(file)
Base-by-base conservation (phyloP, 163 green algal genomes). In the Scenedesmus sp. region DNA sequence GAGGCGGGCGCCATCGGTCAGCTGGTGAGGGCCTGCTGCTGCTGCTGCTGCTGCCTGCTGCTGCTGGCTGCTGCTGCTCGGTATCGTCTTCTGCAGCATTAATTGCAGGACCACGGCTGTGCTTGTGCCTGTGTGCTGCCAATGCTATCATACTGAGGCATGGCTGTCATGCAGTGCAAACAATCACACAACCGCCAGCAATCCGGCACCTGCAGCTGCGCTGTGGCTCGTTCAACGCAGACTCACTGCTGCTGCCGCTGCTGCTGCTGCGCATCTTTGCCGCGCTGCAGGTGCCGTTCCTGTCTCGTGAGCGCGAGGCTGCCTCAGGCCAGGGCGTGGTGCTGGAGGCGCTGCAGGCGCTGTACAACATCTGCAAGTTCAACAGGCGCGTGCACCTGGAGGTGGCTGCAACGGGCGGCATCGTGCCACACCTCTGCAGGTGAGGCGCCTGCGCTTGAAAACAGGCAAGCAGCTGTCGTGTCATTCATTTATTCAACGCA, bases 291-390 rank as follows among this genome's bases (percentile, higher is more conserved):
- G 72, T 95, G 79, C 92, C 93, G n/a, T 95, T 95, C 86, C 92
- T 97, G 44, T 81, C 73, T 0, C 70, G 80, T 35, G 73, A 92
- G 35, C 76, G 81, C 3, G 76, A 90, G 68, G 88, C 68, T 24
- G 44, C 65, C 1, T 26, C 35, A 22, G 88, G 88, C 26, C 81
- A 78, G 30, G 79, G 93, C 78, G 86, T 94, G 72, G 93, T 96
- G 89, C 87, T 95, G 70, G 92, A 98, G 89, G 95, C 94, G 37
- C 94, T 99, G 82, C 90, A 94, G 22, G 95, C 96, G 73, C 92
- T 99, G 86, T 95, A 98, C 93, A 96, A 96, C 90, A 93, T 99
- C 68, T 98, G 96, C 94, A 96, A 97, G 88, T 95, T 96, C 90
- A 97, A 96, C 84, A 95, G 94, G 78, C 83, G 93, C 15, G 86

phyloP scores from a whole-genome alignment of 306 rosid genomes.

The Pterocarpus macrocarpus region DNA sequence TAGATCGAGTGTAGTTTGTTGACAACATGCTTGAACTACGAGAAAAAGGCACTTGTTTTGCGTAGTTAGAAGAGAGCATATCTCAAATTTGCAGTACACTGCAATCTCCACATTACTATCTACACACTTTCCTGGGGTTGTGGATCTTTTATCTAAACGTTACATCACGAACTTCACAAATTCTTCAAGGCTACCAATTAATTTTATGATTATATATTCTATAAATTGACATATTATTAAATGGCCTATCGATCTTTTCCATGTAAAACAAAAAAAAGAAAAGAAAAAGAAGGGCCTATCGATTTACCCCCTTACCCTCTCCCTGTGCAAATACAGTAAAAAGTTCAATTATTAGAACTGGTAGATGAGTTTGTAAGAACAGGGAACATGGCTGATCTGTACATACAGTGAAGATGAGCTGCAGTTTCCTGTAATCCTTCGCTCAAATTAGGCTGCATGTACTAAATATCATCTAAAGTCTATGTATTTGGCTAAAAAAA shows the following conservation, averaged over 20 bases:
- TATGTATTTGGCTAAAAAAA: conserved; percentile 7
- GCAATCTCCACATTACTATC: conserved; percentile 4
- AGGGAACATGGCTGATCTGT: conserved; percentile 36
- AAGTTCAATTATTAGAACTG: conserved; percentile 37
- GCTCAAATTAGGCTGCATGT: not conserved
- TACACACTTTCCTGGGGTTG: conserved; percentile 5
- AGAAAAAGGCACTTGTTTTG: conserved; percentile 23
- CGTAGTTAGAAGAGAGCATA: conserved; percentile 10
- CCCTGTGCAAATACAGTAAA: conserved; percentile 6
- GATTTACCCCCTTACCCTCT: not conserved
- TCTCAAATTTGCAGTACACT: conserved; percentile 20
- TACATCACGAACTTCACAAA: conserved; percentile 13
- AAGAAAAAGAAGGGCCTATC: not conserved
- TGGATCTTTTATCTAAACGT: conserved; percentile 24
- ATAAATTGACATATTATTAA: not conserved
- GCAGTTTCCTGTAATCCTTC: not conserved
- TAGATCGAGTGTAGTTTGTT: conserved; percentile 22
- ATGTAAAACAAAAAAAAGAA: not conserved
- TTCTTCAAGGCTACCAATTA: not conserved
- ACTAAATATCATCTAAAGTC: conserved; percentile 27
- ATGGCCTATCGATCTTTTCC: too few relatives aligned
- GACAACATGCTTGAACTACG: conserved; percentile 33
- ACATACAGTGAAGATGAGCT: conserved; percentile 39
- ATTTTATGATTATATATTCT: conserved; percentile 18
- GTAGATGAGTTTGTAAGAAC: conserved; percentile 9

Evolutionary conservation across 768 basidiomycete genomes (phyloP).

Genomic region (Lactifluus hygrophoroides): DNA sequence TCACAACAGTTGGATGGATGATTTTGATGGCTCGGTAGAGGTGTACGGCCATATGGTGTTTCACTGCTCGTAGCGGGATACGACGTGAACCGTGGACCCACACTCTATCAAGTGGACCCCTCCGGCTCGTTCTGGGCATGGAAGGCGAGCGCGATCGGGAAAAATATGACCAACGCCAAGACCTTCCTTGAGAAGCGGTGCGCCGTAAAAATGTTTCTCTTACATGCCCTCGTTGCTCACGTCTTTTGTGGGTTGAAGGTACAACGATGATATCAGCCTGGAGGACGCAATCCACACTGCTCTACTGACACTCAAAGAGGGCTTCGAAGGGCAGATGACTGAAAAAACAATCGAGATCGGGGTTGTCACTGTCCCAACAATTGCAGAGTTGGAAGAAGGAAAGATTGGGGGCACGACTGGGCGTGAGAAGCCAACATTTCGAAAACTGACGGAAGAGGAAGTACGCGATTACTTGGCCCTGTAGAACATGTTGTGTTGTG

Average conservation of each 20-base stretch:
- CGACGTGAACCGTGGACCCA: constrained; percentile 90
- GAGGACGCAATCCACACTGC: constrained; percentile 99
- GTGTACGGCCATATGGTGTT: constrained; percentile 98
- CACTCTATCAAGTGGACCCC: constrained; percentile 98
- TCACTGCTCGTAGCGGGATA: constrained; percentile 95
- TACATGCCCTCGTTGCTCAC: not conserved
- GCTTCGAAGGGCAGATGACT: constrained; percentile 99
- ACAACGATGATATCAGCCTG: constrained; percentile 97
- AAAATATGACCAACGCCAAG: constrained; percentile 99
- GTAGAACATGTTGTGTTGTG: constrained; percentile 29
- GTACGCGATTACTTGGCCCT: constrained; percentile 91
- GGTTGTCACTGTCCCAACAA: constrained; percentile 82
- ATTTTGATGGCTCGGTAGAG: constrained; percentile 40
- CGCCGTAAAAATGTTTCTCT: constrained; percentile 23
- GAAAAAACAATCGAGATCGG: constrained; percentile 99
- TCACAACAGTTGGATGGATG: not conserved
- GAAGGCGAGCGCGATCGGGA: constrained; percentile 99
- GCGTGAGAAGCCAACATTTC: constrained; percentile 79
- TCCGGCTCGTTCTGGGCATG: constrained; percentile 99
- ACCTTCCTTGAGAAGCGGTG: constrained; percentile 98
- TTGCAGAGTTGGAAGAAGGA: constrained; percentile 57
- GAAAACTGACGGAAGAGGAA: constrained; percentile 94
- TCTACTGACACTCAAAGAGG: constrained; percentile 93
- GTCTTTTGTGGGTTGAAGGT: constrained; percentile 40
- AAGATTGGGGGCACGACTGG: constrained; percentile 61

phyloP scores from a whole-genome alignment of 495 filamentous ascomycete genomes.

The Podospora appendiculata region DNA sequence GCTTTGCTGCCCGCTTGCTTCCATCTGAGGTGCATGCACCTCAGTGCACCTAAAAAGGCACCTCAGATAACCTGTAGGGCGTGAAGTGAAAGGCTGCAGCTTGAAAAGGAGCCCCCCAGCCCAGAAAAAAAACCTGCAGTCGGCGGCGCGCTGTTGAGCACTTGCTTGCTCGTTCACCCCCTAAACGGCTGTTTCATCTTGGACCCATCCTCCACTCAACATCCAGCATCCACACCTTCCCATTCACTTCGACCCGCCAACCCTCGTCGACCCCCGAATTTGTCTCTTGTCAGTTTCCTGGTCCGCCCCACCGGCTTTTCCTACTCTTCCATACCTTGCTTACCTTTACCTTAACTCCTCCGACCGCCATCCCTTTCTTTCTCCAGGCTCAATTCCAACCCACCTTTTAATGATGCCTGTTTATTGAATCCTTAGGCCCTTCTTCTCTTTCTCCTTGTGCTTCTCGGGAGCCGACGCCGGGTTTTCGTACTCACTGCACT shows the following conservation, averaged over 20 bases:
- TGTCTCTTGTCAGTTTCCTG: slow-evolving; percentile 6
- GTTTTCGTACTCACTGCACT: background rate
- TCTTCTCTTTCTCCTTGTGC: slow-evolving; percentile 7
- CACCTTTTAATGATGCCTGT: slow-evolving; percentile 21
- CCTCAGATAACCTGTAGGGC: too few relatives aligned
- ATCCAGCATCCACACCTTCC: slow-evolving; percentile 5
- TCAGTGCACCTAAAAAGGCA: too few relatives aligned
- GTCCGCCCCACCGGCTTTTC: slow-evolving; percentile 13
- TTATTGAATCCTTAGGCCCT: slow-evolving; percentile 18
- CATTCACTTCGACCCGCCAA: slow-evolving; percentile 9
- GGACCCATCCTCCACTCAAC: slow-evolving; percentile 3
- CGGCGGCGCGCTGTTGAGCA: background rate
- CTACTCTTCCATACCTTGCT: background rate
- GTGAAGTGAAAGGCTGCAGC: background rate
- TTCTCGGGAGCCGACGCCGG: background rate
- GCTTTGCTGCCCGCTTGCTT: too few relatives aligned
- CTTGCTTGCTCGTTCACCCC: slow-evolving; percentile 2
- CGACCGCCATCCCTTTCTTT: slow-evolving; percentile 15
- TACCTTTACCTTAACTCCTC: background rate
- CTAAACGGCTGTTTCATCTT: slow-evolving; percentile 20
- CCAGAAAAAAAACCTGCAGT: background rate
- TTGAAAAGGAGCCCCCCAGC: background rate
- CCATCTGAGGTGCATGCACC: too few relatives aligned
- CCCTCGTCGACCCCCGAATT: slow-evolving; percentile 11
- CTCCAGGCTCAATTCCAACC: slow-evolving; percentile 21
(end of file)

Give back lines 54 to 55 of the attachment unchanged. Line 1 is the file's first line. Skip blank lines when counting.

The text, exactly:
- ATTTTGATGGCTCGGTAGAG: constrained; percentile 40
- CGCCGTAAAAATGTTTCTCT: constrained; percentile 23